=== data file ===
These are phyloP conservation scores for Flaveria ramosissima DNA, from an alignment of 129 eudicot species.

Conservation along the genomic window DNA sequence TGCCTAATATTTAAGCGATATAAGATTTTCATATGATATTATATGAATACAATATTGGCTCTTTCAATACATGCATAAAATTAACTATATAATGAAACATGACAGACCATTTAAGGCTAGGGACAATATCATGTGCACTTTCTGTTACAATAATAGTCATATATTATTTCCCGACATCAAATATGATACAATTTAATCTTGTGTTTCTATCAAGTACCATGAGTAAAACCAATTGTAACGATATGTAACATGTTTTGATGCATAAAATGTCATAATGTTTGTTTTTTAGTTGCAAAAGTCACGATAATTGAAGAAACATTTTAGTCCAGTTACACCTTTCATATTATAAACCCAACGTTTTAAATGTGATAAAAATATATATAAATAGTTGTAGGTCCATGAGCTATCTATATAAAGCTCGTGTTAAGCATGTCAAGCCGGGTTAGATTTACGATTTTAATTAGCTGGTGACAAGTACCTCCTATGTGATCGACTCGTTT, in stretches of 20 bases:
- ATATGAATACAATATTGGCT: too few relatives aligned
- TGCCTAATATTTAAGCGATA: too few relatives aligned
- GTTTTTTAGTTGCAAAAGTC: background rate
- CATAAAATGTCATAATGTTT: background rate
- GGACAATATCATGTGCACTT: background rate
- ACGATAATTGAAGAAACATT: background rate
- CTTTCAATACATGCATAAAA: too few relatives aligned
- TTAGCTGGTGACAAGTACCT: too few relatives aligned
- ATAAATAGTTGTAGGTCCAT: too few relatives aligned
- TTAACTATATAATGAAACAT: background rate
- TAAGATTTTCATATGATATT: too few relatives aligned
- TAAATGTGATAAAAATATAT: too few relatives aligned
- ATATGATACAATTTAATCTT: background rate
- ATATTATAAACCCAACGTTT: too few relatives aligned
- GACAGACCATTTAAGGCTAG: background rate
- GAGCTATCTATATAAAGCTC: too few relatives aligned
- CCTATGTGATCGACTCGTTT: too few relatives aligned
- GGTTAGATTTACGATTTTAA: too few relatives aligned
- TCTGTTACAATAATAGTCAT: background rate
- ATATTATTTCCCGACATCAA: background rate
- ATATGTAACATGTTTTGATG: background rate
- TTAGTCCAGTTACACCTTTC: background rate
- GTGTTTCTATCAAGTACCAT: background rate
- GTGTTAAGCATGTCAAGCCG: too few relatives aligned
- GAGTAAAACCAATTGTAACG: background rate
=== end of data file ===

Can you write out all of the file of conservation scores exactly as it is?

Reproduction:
These are phyloP conservation scores for Flaveria ramosissima DNA, from an alignment of 129 eudicot species.

Conservation along the genomic window DNA sequence TGCCTAATATTTAAGCGATATAAGATTTTCATATGATATTATATGAATACAATATTGGCTCTTTCAATACATGCATAAAATTAACTATATAATGAAACATGACAGACCATTTAAGGCTAGGGACAATATCATGTGCACTTTCTGTTACAATAATAGTCATATATTATTTCCCGACATCAAATATGATACAATTTAATCTTGTGTTTCTATCAAGTACCATGAGTAAAACCAATTGTAACGATATGTAACATGTTTTGATGCATAAAATGTCATAATGTTTGTTTTTTAGTTGCAAAAGTCACGATAATTGAAGAAACATTTTAGTCCAGTTACACCTTTCATATTATAAACCCAACGTTTTAAATGTGATAAAAATATATATAAATAGTTGTAGGTCCATGAGCTATCTATATAAAGCTCGTGTTAAGCATGTCAAGCCGGGTTAGATTTACGATTTTAATTAGCTGGTGACAAGTACCTCCTATGTGATCGACTCGTTT, in stretches of 20 bases:
- ATATGAATACAATATTGGCT: too few relatives aligned
- TGCCTAATATTTAAGCGATA: too few relatives aligned
- GTTTTTTAGTTGCAAAAGTC: background rate
- CATAAAATGTCATAATGTTT: background rate
- GGACAATATCATGTGCACTT: background rate
- ACGATAATTGAAGAAACATT: background rate
- CTTTCAATACATGCATAAAA: too few relatives aligned
- TTAGCTGGTGACAAGTACCT: too few relatives aligned
- ATAAATAGTTGTAGGTCCAT: too few relatives aligned
- TTAACTATATAATGAAACAT: background rate
- TAAGATTTTCATATGATATT: too few relatives aligned
- TAAATGTGATAAAAATATAT: too few relatives aligned
- ATATGATACAATTTAATCTT: background rate
- ATATTATAAACCCAACGTTT: too few relatives aligned
- GACAGACCATTTAAGGCTAG: background rate
- GAGCTATCTATATAAAGCTC: too few relatives aligned
- CCTATGTGATCGACTCGTTT: too few relatives aligned
- GGTTAGATTTACGATTTTAA: too few relatives aligned
- TCTGTTACAATAATAGTCAT: background rate
- ATATTATTTCCCGACATCAA: background rate
- ATATGTAACATGTTTTGATG: background rate
- TTAGTCCAGTTACACCTTTC: background rate
- GTGTTTCTATCAAGTACCAT: background rate
- GTGTTAAGCATGTCAAGCCG: too few relatives aligned
- GAGTAAAACCAATTGTAACG: background rate